Mechanistic understanding of correlative patterns observed in nature is essential for accurate prediction of species' responses to environmental change. Our study is the first to empirically measure and integrate the three key variables involved in GOL (growth, metabolic rate and GSA) over a long enough timescale to evaluate support for the hypothesis directly. Our results demonstrate that although brook trout have reduced growth with increased temperature, the allometric slopes for metabolic rate metrics and GSA were clearly not aligned with either interpretation (scenario 1 or 2; Fig. 1) of the GOL hypothesis. Additionally, the effect of temperature on brook trout metabolic rate was time dependent, with brook trout at 15 and 20°C showing no significant difference in metabolic rate after 2 weeks or 6 months of temperature acclimation. This is in conflict with the underlying assumption of the GOL hypothesis (as well as some other hypotheses) that metabolic demands increase with temperature regardless of long-term acclimation processes, and is concordant with other recent work showing similar metabolic temperature insensitivity across generations (Wootton et al., 2022). This emphasizes the need for longer-term experiments to fully evaluate biological responses to temperature. Thus, although it is possible that GOL could occur in some species under certain environmental contexts, our work strongly indicates it is unlikely to be a universal mechanism driving the widespread TSR patterns observed in aquatic ectotherms. Given the importance of understanding the drivers of body size–temperature relationships for thermal biology, fisheries ecology and future food security, it is imperative that efforts be directed toward understanding alternative TSR mechanisms.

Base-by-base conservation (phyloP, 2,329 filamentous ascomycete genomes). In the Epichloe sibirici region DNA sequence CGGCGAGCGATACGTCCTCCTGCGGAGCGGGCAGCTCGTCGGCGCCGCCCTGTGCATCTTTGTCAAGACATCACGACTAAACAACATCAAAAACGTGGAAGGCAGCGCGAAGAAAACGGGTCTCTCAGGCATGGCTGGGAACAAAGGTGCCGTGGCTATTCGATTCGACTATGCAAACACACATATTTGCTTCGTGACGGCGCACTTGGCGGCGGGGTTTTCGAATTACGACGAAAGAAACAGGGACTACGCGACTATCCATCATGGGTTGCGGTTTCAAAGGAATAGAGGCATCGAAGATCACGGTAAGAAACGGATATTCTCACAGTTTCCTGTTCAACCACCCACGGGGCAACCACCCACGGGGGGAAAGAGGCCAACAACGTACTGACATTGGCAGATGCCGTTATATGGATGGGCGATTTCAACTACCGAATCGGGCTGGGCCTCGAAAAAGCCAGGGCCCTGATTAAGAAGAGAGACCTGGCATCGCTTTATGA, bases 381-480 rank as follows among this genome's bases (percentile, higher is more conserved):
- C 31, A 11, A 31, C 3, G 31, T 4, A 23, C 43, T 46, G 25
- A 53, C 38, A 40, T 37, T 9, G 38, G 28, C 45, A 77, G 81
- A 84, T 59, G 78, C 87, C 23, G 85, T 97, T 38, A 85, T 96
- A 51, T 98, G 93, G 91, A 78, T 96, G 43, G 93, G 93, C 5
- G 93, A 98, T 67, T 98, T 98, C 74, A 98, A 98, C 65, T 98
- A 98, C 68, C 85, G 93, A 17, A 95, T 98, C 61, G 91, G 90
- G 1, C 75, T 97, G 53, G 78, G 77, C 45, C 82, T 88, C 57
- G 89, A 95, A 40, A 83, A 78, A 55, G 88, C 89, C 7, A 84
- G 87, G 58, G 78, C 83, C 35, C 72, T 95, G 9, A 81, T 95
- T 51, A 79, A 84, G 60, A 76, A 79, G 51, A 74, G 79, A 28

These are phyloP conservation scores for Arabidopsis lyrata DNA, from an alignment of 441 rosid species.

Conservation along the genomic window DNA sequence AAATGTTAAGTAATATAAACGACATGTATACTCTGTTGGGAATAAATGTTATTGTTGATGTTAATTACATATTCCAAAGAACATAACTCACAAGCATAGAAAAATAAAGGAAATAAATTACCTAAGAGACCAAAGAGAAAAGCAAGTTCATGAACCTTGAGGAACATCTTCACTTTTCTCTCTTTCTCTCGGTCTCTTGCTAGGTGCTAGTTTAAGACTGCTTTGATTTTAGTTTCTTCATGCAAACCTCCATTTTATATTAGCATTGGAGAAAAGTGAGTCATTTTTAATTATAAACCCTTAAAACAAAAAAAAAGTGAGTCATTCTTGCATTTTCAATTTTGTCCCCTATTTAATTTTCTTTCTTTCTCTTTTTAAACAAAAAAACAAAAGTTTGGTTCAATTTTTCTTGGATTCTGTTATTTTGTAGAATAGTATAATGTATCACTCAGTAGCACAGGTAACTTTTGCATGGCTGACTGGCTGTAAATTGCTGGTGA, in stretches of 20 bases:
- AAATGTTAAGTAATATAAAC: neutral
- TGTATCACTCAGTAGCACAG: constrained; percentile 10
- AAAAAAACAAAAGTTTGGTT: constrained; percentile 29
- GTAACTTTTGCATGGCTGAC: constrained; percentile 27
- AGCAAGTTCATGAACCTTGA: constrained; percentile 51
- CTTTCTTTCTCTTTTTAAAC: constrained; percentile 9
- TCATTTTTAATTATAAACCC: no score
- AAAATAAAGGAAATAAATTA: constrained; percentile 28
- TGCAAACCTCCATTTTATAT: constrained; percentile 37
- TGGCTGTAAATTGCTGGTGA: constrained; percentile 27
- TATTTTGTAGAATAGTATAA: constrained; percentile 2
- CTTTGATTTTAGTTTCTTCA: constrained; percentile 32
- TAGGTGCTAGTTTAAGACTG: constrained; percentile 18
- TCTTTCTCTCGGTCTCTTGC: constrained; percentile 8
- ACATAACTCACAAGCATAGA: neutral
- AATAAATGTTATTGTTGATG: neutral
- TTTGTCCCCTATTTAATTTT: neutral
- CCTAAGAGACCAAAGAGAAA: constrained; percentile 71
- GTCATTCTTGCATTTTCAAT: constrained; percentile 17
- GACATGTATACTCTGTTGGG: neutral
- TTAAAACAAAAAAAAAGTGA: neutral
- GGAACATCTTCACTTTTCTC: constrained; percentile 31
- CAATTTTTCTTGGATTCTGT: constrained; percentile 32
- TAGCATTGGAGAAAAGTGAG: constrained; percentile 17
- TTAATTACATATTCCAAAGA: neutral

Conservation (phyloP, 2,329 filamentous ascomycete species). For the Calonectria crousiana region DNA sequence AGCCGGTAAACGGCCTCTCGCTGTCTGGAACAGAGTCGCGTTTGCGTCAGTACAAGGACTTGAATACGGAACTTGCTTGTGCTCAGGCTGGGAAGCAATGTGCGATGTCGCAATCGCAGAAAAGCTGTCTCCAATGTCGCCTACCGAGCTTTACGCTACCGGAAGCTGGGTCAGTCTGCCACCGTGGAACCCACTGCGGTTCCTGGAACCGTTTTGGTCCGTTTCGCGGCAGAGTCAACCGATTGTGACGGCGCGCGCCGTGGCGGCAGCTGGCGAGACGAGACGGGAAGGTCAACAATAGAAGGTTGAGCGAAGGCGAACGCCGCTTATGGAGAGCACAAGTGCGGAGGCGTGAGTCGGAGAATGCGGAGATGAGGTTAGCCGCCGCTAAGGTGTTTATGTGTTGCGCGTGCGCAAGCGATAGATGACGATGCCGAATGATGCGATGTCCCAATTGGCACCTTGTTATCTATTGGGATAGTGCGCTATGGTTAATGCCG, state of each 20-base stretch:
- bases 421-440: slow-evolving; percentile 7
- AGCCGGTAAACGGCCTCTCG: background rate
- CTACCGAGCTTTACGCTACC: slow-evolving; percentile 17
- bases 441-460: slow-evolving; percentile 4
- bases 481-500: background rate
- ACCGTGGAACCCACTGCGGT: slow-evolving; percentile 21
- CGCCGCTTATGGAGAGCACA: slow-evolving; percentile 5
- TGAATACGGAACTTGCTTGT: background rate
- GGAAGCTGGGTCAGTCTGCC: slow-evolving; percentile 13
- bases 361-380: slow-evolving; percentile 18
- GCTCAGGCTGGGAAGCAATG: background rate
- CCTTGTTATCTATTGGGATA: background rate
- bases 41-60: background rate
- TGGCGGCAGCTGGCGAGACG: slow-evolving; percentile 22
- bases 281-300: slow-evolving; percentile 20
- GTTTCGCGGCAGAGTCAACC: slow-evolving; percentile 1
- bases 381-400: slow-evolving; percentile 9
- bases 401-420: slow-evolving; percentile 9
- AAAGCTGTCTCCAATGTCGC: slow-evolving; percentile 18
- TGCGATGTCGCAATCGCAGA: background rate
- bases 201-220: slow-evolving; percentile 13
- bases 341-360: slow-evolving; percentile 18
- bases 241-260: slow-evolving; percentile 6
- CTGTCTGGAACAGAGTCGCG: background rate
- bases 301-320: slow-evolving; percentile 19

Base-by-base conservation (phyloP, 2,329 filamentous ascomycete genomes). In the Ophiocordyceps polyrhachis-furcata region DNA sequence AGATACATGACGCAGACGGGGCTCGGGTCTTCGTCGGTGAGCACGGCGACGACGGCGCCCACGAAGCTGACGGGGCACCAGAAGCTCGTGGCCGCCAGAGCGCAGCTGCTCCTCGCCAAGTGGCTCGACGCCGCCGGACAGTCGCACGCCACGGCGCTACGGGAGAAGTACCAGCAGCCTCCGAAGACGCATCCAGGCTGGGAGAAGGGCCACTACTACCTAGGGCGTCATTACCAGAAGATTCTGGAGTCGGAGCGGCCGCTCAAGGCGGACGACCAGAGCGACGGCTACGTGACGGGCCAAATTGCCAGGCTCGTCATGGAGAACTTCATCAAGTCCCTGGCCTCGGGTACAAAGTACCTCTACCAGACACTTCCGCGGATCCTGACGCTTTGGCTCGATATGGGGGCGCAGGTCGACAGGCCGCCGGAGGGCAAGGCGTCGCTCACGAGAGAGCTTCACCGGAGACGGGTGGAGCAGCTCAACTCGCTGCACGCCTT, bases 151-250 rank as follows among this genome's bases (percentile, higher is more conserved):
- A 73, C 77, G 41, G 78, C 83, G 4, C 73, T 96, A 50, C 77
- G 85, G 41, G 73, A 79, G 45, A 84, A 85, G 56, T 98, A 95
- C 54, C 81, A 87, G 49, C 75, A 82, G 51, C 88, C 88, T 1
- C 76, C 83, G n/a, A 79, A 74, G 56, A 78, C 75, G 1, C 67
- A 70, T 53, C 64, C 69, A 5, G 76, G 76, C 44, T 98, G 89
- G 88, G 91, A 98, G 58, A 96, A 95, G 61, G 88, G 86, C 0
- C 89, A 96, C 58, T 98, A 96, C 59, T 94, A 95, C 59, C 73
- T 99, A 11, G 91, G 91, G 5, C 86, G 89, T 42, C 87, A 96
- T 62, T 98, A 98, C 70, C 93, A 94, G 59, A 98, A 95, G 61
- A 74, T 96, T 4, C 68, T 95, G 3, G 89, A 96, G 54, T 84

One challenge to examining evidence for GOL is that it has been interpreted to predict different possible relationships (i.e. scenario 1 versus scenario 2). However, both scenarios of the GOL hypothesis are based on the supposition that the scaling of GSA, a two-dimensional surface, cannot scale at the same rate as a three-dimensional body. Indeed, geometric isometry (proportional growth or expansion of the body in all dimensions) would predict surface areas should scale with an allometric slope of 2/3 (area/volume). Although it is clear that GSA in most fishes scales higher than the predicted slope of 2/3, the GOL hypothesis as interpreted in scenario 1 predicts it cannot scale as high as 1.0 and thus the scaling of metabolic rate is also limited to less than 1.0 (scenario 1), or because GSA cannot scale as high as metabolic rate, the ratio of GSA to metabolic rate will decrease with growth (scenario 2; Audzijonyte et al., 2019; Scheuffele et al., 2021). Our results show that brook trout GSA scales close to 1.0 and has a higher mean allometric slope than both RMR and MMR (bS>0; Scheuffele et al., 2021), contradicting both scenarios. If there is no evidence for GSA-based limitation on MMR or RMR in the highly active brook trout (in which oxygen demands are relatively high and branchial space may be more limited owing to cranial streamlining), it seems unlikely that GOL would apply to other animals, particularly those with relatively lower oxygen requirements and GSAs.